From Control to Crisis: MPI Report Sketches Factors Behind U.S.-Mexico Border Crisis & Outlines Key Elements for New Strategy
WASHINGTON – Apprehensions at the U.S.-Mexico border are likely to approach the 1 million mark this fiscal year, a remarkable turnaround for a U.S. border security environment that just two years ago had witnessed the lowest levels of illegal immigration since 1971.
What was a major, if often unrecognized, enforcement success story has been replaced by a migration and humanitarian crisis that has overwhelmed border operations, strained an already overloaded immigration court system and resulted in unsafe, precarious conditions for migrants.
How did conditions at the border unravel? And what are the push factors in Central America and the pull factors in the United States that have led to rising migration flows now, when many of these factors were present earlier?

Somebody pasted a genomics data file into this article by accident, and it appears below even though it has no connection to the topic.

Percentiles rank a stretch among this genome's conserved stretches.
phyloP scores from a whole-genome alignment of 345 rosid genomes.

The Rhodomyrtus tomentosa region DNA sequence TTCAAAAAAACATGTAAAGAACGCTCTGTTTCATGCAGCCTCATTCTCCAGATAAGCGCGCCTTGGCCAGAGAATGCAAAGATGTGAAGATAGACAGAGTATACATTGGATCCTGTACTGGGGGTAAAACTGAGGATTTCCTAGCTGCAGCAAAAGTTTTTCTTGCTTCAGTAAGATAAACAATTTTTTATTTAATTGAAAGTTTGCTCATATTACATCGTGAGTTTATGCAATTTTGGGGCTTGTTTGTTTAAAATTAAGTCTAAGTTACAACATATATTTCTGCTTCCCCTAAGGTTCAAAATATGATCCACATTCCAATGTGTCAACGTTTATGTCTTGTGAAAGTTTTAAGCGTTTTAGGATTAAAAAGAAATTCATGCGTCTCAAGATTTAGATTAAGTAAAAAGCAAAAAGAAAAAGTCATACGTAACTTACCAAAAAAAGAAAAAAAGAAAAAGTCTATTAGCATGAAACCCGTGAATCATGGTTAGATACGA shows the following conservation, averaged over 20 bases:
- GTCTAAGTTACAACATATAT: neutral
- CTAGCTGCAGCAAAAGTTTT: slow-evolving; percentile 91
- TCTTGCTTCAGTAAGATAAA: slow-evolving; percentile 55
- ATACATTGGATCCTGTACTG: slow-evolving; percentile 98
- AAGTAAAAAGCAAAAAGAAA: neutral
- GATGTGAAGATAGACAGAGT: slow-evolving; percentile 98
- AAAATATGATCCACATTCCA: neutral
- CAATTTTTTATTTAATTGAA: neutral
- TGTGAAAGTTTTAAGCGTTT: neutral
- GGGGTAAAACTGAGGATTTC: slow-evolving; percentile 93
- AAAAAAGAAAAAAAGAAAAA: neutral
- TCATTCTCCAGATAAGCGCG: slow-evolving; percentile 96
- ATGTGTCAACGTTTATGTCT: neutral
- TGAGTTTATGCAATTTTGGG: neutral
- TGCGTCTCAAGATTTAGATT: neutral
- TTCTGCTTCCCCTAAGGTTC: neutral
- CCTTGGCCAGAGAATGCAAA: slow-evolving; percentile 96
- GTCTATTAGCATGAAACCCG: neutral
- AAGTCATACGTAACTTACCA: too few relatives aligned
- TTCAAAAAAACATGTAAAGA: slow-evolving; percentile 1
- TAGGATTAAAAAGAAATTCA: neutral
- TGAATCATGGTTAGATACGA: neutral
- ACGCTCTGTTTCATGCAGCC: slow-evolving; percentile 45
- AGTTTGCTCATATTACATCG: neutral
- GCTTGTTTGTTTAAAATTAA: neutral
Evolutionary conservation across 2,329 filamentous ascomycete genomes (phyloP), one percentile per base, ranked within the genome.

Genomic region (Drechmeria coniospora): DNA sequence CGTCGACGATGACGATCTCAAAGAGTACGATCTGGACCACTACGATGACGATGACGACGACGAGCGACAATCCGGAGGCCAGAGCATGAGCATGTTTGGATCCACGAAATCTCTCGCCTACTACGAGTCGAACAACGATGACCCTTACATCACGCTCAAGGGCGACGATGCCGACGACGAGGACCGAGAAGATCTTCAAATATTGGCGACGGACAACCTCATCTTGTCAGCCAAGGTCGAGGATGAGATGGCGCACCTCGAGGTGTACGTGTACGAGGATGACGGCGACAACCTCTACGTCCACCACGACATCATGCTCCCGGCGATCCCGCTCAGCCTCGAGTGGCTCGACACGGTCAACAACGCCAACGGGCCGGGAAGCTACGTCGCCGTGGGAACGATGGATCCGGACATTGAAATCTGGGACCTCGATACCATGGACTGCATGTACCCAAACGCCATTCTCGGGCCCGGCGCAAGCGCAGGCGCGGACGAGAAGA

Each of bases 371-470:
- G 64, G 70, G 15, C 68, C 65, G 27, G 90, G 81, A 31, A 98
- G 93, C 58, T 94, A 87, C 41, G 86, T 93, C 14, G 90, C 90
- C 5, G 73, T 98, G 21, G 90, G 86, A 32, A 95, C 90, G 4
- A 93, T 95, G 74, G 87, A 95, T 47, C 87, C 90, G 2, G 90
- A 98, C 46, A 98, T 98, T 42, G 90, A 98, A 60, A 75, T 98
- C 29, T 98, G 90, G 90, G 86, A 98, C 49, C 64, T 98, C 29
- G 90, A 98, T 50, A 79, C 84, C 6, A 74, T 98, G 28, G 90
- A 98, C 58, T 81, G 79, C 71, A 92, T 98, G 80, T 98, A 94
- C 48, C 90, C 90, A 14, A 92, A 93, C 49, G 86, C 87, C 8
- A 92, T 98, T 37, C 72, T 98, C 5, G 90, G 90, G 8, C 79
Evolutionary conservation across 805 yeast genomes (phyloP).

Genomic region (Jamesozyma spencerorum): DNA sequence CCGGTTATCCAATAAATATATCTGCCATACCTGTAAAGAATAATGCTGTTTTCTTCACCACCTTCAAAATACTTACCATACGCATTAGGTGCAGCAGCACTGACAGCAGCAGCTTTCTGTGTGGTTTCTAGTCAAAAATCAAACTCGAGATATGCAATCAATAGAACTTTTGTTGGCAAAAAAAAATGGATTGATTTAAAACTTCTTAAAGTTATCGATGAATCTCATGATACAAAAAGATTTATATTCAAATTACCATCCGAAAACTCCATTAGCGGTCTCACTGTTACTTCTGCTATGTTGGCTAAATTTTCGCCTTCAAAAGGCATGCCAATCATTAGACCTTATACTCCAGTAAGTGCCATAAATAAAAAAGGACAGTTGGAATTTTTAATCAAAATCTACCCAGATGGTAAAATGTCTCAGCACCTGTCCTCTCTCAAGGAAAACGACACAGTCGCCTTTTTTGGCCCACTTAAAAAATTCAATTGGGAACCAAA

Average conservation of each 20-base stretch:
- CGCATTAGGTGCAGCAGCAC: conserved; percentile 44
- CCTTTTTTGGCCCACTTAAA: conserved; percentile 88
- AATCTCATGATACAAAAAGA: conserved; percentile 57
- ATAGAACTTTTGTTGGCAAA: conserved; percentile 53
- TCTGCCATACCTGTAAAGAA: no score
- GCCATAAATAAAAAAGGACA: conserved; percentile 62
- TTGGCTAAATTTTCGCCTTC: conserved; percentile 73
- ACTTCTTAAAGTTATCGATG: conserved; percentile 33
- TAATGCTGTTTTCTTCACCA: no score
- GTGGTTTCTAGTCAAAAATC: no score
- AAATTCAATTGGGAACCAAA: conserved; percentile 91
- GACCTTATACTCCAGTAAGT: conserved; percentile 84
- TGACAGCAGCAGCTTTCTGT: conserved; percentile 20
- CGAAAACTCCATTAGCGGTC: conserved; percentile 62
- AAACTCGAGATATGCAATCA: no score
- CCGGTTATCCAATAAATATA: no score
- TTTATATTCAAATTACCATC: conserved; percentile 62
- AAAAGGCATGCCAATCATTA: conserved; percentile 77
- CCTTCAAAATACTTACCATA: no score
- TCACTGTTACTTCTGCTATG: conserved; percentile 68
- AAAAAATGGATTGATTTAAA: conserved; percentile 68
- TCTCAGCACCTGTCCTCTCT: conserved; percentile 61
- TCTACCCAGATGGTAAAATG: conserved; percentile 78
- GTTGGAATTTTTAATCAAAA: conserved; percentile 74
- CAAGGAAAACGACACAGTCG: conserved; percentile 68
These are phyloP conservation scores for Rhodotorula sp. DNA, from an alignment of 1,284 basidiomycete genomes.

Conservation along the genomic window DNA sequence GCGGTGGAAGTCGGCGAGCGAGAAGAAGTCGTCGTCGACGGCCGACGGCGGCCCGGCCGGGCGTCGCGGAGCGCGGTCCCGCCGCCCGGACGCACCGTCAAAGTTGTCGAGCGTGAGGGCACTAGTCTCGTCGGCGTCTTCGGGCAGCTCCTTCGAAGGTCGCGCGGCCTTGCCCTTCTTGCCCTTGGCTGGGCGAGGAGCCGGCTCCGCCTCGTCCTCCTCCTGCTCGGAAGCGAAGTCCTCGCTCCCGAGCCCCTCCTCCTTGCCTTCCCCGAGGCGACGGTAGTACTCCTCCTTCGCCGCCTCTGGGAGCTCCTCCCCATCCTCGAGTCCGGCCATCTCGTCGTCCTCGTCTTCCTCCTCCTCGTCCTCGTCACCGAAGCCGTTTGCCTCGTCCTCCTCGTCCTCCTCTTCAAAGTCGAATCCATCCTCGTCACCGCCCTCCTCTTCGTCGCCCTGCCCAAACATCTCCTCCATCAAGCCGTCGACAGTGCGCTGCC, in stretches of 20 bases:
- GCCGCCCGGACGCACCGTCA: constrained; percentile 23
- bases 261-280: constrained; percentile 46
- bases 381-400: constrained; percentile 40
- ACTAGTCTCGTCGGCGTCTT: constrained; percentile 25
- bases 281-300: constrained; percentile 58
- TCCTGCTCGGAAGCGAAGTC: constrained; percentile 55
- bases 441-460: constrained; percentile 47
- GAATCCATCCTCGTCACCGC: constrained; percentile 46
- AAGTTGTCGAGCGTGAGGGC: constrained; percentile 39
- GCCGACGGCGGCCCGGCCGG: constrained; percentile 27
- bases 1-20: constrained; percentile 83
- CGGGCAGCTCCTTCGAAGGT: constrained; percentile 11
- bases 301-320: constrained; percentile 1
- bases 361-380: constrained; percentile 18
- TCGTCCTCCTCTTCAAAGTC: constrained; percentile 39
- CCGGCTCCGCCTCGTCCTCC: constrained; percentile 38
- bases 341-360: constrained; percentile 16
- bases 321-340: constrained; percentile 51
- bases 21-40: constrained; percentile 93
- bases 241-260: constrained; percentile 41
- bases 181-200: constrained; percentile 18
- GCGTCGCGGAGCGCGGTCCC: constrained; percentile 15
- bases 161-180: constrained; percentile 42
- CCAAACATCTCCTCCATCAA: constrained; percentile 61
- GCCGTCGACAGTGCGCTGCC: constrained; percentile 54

In From Control to Crisis: Changing Trends and Policies Reshaping U.S.-Mexico Border Enforcement, Migration Policy Institute (MPI) researchers draw on enforcement and other data from the United States, Mexico and Central America, as well as analysis of changing migration trends and policies to comprehensively tell this story.
An enforcement system designed for what was the main challenge at the border for decades—illegal immigration of Mexican adults—has not been repointed to address the rapidly changing flows of families and unaccompanied children from Central America, many seeking humanitarian protection, others wanting work or to reunite with relatives already in the United States. The change has been dramatic: In 2008, Mexicans comprised more than 90 percent of apprehensions. So far this fiscal year, Guatemalans, Hondurans and Salvadorans represent 74 percent of apprehensions, with two-thirds composed of families or unaccompanied children.